“(Yachters) will come to us and say, ‘Here’s what we want to do,” and we say, ‘Here’s what you can do that fits into what you want to do, and the good news is what we’re proposing is better than what you wanted to do,’” explains Moore, whose law firm has facilitated some 230 vessel trips to Cuba for everything from sporting events and fishing tournaments to university research projects. Of those, 60 were scientific expeditions conducted with SeaKeepers.
On the SeaKeepers E3 Cuba Experience itinerary, for example, yachters can dive along Cuba’s pristine coral reefs with U.S. or Cuban scientists, join a tour of Cuba’s historic ports, and dine in Cuba’s up-and-coming restaurants all while complying with the laws of both nations. SeaKeepers also encourages them to use a special research app where they can upload pictures of unique ecological findings, or to carry underwater video cameras to shoot footage for scientists; one yacht owner is photographing a one-mile living reef in the Jardines de la Reina – the Gardens of the Queen – a reef off Cuba’s southern coast. The goal is to create a baseline to monitor the reef system’s health.
SeaKeepers charges about $1,000 for tailoring a legal itinerary according to the timeframe and requests of the client, a drop in the bucket for philanthropists who are likely to donate much more to the organization after an inspiring trip. “Participation in a full-time schedule of OFAC-approved environmental, educational, and ecological activities during the trip is what makes the trip compliant with U.S. Law,” says Moore.
Collin Laverty, founder and president of the Washington-based Cuba Educational Travel, seconds that. “It makes sense if they’re traveling under humanitarian projects. Where this passes the legitimacy test is the purpose of travel,” he says.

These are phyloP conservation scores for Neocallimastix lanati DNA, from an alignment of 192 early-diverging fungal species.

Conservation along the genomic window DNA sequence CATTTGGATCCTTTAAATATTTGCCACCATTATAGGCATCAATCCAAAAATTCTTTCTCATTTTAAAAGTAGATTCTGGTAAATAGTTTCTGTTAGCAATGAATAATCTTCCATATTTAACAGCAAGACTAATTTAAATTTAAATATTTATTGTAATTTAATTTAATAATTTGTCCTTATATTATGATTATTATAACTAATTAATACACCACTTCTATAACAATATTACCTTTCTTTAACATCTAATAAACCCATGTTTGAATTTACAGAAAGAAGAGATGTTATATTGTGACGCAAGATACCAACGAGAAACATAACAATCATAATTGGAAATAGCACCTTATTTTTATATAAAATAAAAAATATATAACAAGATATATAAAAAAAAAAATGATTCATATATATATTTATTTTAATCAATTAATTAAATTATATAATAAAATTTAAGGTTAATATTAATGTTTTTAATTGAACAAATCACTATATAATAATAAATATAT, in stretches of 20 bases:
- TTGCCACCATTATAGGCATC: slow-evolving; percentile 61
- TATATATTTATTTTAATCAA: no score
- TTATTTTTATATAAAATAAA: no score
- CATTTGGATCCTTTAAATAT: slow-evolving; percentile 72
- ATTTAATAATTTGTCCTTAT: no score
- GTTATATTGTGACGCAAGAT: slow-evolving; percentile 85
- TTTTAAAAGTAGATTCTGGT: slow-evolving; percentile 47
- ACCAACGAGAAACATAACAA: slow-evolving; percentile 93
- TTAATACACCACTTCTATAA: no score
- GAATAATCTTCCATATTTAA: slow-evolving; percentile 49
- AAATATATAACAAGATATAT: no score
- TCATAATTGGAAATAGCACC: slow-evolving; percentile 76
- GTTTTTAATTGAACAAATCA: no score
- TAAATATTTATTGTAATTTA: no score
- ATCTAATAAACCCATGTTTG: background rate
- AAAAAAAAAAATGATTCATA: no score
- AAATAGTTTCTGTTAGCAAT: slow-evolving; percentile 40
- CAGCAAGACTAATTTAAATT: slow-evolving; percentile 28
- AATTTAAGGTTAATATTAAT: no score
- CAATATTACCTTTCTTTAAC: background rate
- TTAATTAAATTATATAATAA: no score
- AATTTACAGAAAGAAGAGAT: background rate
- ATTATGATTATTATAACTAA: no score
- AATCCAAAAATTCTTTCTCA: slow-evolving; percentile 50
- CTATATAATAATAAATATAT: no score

For the standard general license, yachters have a maximum of 14 days, including a day of sailing into and a day of sailing out of Cuban waters. Longer trips, which require additional licensing from the Department of Commerce, are also available. On these trips, it would be common for academics and other researchers from around the world to fly down and meet up with the yacht crew and then utilize the yacht to engage in more intensive investigation, oftentimes with their Cuban counterparts.
Even small research contributions help raise awareness about preserving the ecology of the Cuban coastline. American yacht captain Jonathan Kline, for example, piloted his vessel for a SeaKeepers excursion. He started with a trip from Key West across the Gulf Stream, landing at sunrise in Marina Hemingway near Havana. He then carried a biologist to the Bay of Pigs, where in April 1961, Cuban exiles backed by the CIA tried to overthrow the newly formed government of Fidel Castro.
“Our biologist and guests found some interesting snorkeling spots and logged their findings,” he said, noting how they were able to document the lion fish invasion and deploy a drifter that collects scientific data about ocean health.
“Cuba, is a phenomenal opportunity because it hasn’t had any demand on their coral reefs whatsoever. So, their coral reefs are our coral reefs in 1960, which we love,” said Richard Snow. SeaKeepers aims to help keep them that way.